Saturday, 8 April 2006

King Kong (2005) DVD

King Kong’s back! Bigger, longer, and more insufferable! Peter Jackson blows King Kong to LOTR-sized proportions

Surely you must’ve watched the original King Kong some time in your life. It’s the grandfather of monster movies, and the image of King Kong grabbing the screaming Faye Wray as he climbs the Empire State Building will forever be seared into our pop culture consciousness. King Kong wasn’t the best movie of its era, nor was it the most original. Instead Merian C. Cooper and Ernest B. Schoedsack ransacked all the current special effects and camera tricks used in other films to create a movie that would inflame the imaginations of Steven Spielberg and Peter Jackson and inspire them to make movies of their own.

Cashing in on his success from the Lord of the Rings trilogy, Peter Jackson decided to remake King Kong as his next project. The director has chosen to work in the spirit of the creators of the original movie, which means his version features as many special effects and CGI methods cribbed from other science fiction and monster/horror movies he could find. Will the result be a spectacular and inspiring work of art, or will they only remind us of what movies Jackson’s special effects are imitating?

In addition, the original movie was politically incorrect, with accusations by film critics that Kong and the natives of Skull Island stood in for every backward, uncivilised, barbarian savages who require subjugation, or even the African-American other. Others have complained about how creepy it was for a giant gorilla to tear apart a screaming Wray’s blouse (that’s the other unforgettable scene from the movie). How will Jackson make a more politically sensitive, yet authentic film? And we do expect Jackson to put his own mark on the movie, since it’s pointless to make a straight, scene-for-scene remake.

With so much many issues for Jackson to contend with, does his remake work? I definitely would agree that King Kong is visually stunning. From Depression era New York to Skull Island, Peter Jackson’s sets are meticulous and more real than real. On the special effects front, you can see references to Jurassic Park, Jumanji (there’s a stampede of dinosaurs), his own Lord of the Rings series (the only thing different in Skull Island’s jungle are the missing elves and ents, while the natives live in a fortress from Mordor), the Alien series (facehugging monster insects make an appearance), Arachnophobia (the original scene where the sailors are eaten after falling into a spider’s nest was deleted from the original 1933 film and recreated here) and even the Blair Witch Project (I disagree completely with the use of slo-mo, jerky handheld footage in a few scenes). The result is impressive, but it will take to time see if Jackson’s King Kong will inspire or even be more well-established in public consciousness than the 1933 original. Certain scenes, though, appear to be there just because they might spark off a really cool video game (King Kong wrestling multiple dinosaurs, knocking over cars, or scaling the entire New York City skyline).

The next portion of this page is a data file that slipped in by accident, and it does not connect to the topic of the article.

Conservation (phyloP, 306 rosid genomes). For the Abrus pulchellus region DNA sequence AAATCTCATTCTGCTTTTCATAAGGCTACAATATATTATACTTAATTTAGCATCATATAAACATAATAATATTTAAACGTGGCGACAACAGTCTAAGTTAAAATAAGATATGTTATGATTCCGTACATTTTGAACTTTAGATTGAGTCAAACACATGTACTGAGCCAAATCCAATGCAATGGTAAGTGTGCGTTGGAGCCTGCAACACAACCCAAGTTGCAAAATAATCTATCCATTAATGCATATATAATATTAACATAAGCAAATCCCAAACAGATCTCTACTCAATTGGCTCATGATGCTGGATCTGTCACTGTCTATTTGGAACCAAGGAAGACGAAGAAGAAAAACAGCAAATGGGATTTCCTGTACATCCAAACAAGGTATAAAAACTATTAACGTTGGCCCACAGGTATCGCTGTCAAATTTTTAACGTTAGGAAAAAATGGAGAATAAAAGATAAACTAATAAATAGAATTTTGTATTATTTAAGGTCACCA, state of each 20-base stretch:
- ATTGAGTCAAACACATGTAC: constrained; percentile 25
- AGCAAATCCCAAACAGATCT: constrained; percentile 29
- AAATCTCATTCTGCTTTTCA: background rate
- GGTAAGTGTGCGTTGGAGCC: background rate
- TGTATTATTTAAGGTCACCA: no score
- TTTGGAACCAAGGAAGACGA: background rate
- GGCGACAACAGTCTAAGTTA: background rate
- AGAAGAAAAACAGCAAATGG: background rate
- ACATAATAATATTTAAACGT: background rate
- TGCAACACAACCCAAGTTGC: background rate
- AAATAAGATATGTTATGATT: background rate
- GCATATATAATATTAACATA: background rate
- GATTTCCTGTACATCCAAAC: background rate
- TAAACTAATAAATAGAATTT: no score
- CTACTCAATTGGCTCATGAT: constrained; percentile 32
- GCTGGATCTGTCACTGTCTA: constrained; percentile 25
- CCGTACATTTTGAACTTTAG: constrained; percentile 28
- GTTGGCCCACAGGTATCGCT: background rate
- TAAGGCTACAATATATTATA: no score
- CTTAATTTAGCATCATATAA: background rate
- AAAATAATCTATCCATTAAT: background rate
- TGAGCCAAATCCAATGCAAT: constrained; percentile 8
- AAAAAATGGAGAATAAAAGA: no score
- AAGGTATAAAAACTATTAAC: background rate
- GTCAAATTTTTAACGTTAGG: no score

Several key elements in the plot have been reworked to so that the movie bears the stamp of Peter Jackson. Notably, Jack Black’s Carl Denham is more of an Orson Welles figure, a genius director with a touch of the madness of Captain Ahab. Adrien Brody is too waif-like to play a leading hero but since Jack Driscoll is a playwright aiming for off-Broadway success, he fits in just fine until he starts scaling mountains to save Naomi Watts’s Ann Darrow. The most significant change is the relationship between the blonde and the ape. Jackson’s version will be known as the one that humanised King Kong (played by Andy Serkis), that made Watts sharing tender moments with the great beast instead of screaming at it for the entirety of the movie.

An unwelcome change is the persistent references to Joseph Conrad’s Heart of Darkness (a character borrows the book, others quote from it) – the American party of explorers are less of colonising imperialists on Skull Island than crazed hunters of a Great Black Ape hiding behind the bushes. Sadly, the savage, barbaric natives have not been humanised or reworked. On the other hand, some memorable lines from the original are preserved, proving Peter Jackson knows just when not to change something for the sake of change.

One of the weakest points of the film is Jackson’s belief that longer is better. At 3 hours and 7 minutes, King Kong is very tiring to sit through. Even his final showdown with the planes on top of the Empire State Building reaches epic length. Kong’s death is foreordained, yet the planes fly round him again and again, shooting more and more bullets that hurt him, slow him down, but cruelly and sadistically don’t deliver the final blow. It’s like Peter Jackson decided to make The Passion of the Kong. That’s what I hope this otherwise great remake won’t be remembered for.

DVD Extras

Skip the R3 Singapore release. There are not much extras on this R3 disc, merely a car advertisement involving King Kong and a Tourego, and a tourist promotion advertisement for New York. You are advised to either buy the 2-disc R1 DVD set, which has a Skull Island pseudo-documentary, a 35-episode production diary, and a featurette on how the dinosaur fight was made. If you have the patience, you can wait for the 4-disc collector’s edition, which will feature commentary tracks from Peter Jackson himself, and probably an extended director’s cut.

First published at incinemas on 7 April 2006

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